Don’t expect an immediate return to 2019 levels of business travel traffic despite the hype in the buildup to the U.S. reopening borders on November 8.
Slowly does it is the message ahead of the restart of one the world’s most important travel corridors.
Airlines are gearing up for an influx of passengers after the U.S. announced it would allow vaccinated international air travelers to visit for non-essential travel from November 8. However, high pricing, nervousness about a Covid-19 resurgence, and under-staffed travel agencies may cool things down.
“I’ve been really surprised by how expensive some fares are,” said Stephanie Glanzer, senior vice president and chief sales officer at Las Vegas-based MGM Resorts. “We’re seeing that across all aspects of travel. At some point it’s going to have to stabilize, especially as airlines add back more flights overall.”
Las Vegas has been booming this fall, but Glanzer said much of the conference and exhibition activity was a “compression” of events that were postponed during the pandemic. “There’s been a drastic ramp up in the past few months, however we’re not at 2019 levels,” she added. “But we anticipate getting there in 2022.”
Airlines will be expecting a significant boost just after November 8, following 18 months of pent-up demand. It will likely be leisure passengers filling their planes, as well as the visiting friends and family market, driving demand that will generate a significant spike for that period.
In the days immediately after the U.S. announced it would reopen to international travel, United Airlines said transatlantic bookings for November and beyond exceeded 2019 levels for the first time since the start of the pandemic. Its CEO predicts corporate traffic will lag.
“Business demand (won’t) start in earnest until January of 2022,” said Scott Kirby during an earnings call last week. “From my perspective, the long-term recovery remains on track with the opening of Europe, Australia and Singapore and an expected inflection point in business demand is now anticipated in January.”
JetBlue, which has just launched a transatlantic route, also stands to benefit. “I’m already pleased at what point of sale we’re getting for future bookings from November to December,” said CEO Robin Hayes at a recent online CAPA event. “And we’ve started some work over there to build awareness of JetBlue in the UK.”
In fact, there’s $275 billion worth of annual trade between the UK and U.S. alone, according to the UK’s Business Travel Association. It’s seeing real demand from its members, said CEO Clive Wratten: “There will be a certain spike in business for sure.”
The association recently brought together representatives from Virgin Atlantic, JetBlue and British Airways for a member event to discuss the way forward. The verdict was that they won’t look to profiteer from November 8 and beyond. “They realize putting prices up isn’t a way to encourage people to come back,” Wratten said. “We need the right pricing to encourage people to travel, and the right capacity. They realize cash is king, that’s the first thing.”
Any perceived price hikes may also be due to a rise in other costs, such as fuel or airport fees. The UK’s Heathrow Airport, for example, will be putting up its passengers fees next year, which airlines will have to pass on. “Those kinds of things concern us. It impacts the chain, the ecosystem, and not just the passenger,” Wratten added.
Building Back Up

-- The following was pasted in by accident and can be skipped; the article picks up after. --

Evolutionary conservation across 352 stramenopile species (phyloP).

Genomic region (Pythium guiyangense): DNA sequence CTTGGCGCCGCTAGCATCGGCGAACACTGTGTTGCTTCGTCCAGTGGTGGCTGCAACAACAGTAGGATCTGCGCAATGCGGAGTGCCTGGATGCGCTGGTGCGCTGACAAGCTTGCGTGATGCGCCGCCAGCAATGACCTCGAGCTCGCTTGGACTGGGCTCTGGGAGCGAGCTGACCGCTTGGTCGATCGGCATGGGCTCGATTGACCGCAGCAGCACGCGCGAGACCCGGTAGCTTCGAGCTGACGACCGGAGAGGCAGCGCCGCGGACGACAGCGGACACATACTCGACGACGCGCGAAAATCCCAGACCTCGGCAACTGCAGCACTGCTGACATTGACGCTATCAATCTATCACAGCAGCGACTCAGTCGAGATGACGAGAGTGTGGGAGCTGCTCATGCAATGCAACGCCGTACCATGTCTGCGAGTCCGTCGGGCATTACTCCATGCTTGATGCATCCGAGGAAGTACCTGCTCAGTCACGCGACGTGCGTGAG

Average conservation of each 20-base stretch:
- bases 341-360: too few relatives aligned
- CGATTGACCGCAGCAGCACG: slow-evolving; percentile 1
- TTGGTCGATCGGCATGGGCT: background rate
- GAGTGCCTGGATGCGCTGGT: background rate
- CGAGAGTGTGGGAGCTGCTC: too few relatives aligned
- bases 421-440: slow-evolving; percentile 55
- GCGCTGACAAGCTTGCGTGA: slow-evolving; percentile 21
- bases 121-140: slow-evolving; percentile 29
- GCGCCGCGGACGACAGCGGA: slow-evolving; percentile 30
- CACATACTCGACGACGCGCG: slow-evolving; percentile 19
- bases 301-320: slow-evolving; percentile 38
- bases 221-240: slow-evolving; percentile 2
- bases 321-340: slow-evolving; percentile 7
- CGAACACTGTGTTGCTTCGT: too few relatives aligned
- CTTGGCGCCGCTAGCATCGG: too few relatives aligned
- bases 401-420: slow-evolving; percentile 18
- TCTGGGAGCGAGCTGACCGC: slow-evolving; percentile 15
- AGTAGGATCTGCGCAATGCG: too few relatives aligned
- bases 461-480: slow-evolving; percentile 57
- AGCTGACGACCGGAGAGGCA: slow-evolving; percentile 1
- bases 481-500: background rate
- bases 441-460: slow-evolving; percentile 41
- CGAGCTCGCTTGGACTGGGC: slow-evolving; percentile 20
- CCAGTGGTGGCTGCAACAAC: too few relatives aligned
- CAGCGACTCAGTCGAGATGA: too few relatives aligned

Another potential issue is how well corporate travel agencies will be able to handle bookings. In March 2020, the U.S.-based Global Business Travel Association warned of a “slow bleed-out” that would cause long-term structural issues as travel companies laid off staff to cope with pandemic pressures.
Wratten said that travel management companies were hiring and bringing people back, but can they do it fast enough?
One business travel consultant, who preferred to withhold his name, told Skift that his agency was paying the price after cutting its workforce early on in the pandemic. “They’re very positive, and it’s been an amazing bounceback,” he said. “But they’re now crippled with business they can’t really service. They’ve got client complaints coming in left, right and centre, and not responding quickly enough. On the one hand there’s a sense of optimism, on the other there’s not enough people to handle business.”
It will be an issue, noted TripActions CEO Ariel Cohen in a recent interview. “All the travel companies now need to scale back up, and scaling back after 18 months of pretty much a depression in this industry creates a lot of challenges. For us its agents,” he said. “As a tech company we have some advantages, as it’s not linear for us.”
The swift transatlantic recovery may also be tempered by lingering company travel bans.
“In our most recent pandemic recovery poll, nearly 75 percent of respondents wholeheartedly agree with this particular [reopening] action,” said Suzanne Neufang, the Global Business Travel Association’s CEO. “International travel is critical to promoting global trade and growing worldwide understanding. It’s a much-needed milestone of support for the business travel sector worth $1.4 trillion to the global economy.“
However, the October poll revealed just 42 percent of companies were allowing international travel. This was a record high for the year, with the September poll revealing just 34 percent were allowing it.
The Daily Newsletter
Our daily coverage of the global travel industry. Written by editors and analysts from across Skift’s brands.
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Photo credit: The U.S. will allow vaccinated international air travelers to visit for non-essential travel starting November 8. Austin Hervias / Unsplash